05 September 2016 National Conversation: Two feminists critique the new rape law

‘Can’t Compare Brutal Gang-Rape With Forced Oral Sex’

Feminist lawyer Flavia Agnes, on the implications of the new rape law, especially in the context of the Mahmood Farooqui rape case
‘Can’t Compare Brutal Gang-Rape With Forced Oral Sex’
Photograph by Apoorva Salkade

Feminism, in its essence, is a movement for equ­ality and justice for all. Feminism does not stomp out nuance; it trains us to highlight that which has been inv­isibilised by majoritarian opinion and attitudes. It seeks to unite a world that has been divided by gender, race and class distinctions. In the context of the recent Mahmood Farooqui rape case, opinions have been deeply divided on both the judgement and the quantum of punishment awarded. There have been calls for expressing outrage on social media that suggest that those who do not publicly condemn the acc­used are being hypocritical and betraying the feminist principles they have espoused so far. In an environment where facts, doubts and nuances are struggling to find space for expression, Natasha Badhwar spoke to Flavia Agnes, a feminist lawyer and legal activist, to understand both the implications of the new rape law and the specificities of this case where an accused has been sentenced to seven years in jail for performing forced oral sex. Excerpts:

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In the context of the Mahmood Farooqui rape case, opinions are deeply divided on the conviction and sentencing. As a lawyer and a feminist, what is your take on the 2013 amendment to the law that has widened the definition of rape and prescribed a minimum sentence of seven years?

My lifelong work with our organisation, Majlis (in Mumbai), has been of providing socio-legal support to survivors of sexual violence. Despite this, I believe that human rights of the accused cannot be violated in a criminal trial. Gender justice cannot be divorced from human rights.

I have always been against stringent punishment, either as retributive justice or for its deterrent value. It is obvious that the rationale of deterrence has not worked, though my position has been unpalatable for many within the women’s movement. When the definition of rape was widened, we needed to re-examine the provision of mandatory minimum punishment, which we failed to do.

In the Farooqui rape case, the defence had put forth many arguments that showed how improbable the alleged act of rape was and how there were several inconsistencies and gaps in the prosecution’s case. These have not been taken into consideration by the judge. What is your reading of the judgement?

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“Feminism is not a card-holding political party that can wield the whip. We need multiple and nuanced voices. It’s important to resist (the pressure to conform).”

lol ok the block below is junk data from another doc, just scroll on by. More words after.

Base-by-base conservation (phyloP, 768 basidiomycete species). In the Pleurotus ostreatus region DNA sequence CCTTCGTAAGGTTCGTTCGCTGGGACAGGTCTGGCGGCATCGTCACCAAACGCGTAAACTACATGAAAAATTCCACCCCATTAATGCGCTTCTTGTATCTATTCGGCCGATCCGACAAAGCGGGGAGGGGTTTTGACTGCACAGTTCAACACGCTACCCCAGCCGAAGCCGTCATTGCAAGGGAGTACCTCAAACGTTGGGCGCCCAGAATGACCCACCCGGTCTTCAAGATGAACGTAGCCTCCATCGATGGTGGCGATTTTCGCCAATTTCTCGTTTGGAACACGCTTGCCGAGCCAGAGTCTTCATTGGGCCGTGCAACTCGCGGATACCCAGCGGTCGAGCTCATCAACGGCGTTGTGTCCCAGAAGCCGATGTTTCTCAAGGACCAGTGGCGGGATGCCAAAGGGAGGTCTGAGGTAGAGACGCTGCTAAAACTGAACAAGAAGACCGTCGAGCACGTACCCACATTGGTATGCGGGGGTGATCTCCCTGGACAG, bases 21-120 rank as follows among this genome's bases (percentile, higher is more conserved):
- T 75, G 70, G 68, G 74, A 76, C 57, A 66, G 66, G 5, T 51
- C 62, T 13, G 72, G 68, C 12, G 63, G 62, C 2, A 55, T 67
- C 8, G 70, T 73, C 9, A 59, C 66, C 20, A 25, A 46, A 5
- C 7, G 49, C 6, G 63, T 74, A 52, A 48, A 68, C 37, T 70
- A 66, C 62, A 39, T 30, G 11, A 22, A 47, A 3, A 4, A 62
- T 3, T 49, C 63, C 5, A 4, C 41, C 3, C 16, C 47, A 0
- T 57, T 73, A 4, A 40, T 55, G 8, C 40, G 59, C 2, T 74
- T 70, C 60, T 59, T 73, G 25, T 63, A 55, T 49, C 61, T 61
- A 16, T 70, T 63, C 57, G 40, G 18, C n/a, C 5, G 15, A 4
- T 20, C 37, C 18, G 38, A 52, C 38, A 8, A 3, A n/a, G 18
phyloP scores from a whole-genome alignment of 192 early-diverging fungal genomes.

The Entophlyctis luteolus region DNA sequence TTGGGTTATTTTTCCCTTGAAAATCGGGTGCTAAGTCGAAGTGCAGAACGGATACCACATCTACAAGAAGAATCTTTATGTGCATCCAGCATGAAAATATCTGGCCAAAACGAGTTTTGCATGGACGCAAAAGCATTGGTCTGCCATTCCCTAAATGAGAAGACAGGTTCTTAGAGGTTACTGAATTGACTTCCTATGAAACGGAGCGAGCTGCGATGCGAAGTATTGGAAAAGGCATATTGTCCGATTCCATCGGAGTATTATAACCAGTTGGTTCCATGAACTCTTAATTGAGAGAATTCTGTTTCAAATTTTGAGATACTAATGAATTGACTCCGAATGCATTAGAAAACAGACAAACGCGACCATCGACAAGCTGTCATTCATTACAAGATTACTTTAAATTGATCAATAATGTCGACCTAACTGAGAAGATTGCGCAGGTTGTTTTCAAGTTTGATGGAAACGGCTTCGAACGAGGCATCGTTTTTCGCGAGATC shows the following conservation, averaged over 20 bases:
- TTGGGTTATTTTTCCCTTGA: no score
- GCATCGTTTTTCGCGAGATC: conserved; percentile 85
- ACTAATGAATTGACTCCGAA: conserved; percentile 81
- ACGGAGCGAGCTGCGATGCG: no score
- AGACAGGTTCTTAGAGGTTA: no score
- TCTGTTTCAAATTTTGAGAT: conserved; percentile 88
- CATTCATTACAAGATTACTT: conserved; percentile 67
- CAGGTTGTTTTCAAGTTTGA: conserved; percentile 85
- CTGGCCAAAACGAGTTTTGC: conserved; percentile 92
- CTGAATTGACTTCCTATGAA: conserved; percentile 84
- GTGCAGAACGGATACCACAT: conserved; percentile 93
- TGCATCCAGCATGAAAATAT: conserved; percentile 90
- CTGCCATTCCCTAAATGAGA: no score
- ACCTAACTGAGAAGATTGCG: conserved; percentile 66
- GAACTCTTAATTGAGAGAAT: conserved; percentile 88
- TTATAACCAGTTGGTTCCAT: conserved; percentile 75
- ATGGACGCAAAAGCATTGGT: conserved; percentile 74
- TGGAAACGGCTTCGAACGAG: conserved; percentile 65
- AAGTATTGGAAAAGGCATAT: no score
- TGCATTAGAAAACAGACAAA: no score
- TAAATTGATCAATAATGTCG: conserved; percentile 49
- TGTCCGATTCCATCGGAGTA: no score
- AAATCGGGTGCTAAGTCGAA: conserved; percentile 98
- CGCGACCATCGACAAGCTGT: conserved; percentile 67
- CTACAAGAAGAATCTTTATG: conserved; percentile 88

Let me confess—I am not a friend either of the accused or the victim. All the same, I want to point out one thing. In the special law for sexual assault of children, the Protection of Children against Sexual Assault (POCSO) Act, enacted in November 2012, the burden of proof has shifted to the accused and made the law really draconian. Despite this the rate of conviction under this law is very low.

But this is not the case with the rape law amendments of 2013 and the burden still lies with the prosecution to prove an off­ence beyond reasonable doubt and the benefit of doubt should go to the accused. If the inconsistencies and gaps have not been taken into consideration, it would be a major lacuna, which needs to be set right at the appeal stage.

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Photograph by Sanjay Rawat

What are the checks in the system to protect those who have been wrongly accused of rape or sexual assault? Is benefit of doubt for the accused being replaced by the burden of proof?

The publicity this case has received makes it seem that Delhi has had only two rape cases worth reporting—the Nirbhaya case and the Mahmood Farooqui case. They are located at the opposite end of our rape laws—one an extremely brutal gang-rape and murder by strangers and the other, non-penetrative sexual abuse by a known person, which earlier would come within the scope of molestation where the maximum punishment was two years. I do not endorse the view that whether it is oral sex by a friend in his drawing room or a gruesome gang-rape where weapons are used causing grievous injury, the same yardstick must be used for assessing the harm or trauma caused by invoking the premise that a rape is a rape. Bringing the violent imagery of a brutal rape while arguing this case, according to me, is highly inappropriate, even if it is only to make a point in support of the survivor. Such comparison may only serve to dilute the brutality of the Nirbhaya case.

In your experience, how does media hype, and the subsequent pressure that gets created when cases become too high-profile, affect judgements?